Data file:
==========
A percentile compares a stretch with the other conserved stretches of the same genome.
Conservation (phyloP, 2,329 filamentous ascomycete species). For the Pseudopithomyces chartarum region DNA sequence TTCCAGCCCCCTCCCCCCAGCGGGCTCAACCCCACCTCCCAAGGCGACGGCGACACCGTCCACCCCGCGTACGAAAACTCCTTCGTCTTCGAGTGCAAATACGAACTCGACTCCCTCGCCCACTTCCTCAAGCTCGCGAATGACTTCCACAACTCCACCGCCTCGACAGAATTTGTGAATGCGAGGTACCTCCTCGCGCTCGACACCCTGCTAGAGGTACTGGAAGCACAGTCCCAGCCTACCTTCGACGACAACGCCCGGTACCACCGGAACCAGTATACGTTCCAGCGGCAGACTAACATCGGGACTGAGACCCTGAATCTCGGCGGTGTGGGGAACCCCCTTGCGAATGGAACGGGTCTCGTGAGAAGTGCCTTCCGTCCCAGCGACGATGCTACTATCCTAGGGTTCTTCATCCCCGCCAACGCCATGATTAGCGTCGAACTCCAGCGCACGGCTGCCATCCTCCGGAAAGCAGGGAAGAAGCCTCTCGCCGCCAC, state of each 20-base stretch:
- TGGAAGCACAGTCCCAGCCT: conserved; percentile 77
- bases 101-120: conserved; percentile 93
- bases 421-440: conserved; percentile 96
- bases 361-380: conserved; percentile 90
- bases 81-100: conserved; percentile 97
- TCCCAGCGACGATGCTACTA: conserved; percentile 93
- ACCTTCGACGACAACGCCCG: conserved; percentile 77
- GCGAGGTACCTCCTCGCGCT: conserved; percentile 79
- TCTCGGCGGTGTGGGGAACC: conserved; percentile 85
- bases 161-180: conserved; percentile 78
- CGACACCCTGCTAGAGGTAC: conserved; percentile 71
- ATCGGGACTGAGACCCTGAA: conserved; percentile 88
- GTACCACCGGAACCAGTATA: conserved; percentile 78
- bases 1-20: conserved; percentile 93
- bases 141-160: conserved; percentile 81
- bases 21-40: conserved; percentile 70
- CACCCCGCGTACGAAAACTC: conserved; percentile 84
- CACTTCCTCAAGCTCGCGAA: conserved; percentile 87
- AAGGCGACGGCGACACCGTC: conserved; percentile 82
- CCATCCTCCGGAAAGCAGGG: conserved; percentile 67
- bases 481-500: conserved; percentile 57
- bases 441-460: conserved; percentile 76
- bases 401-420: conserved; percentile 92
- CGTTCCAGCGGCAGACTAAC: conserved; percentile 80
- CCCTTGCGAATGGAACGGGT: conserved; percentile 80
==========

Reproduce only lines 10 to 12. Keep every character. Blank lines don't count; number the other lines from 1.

- GCGAGGTACCTCCTCGCGCT: conserved; percentile 79
- TCTCGGCGGTGTGGGGAACC: conserved; percentile 85
- bases 161-180: conserved; percentile 78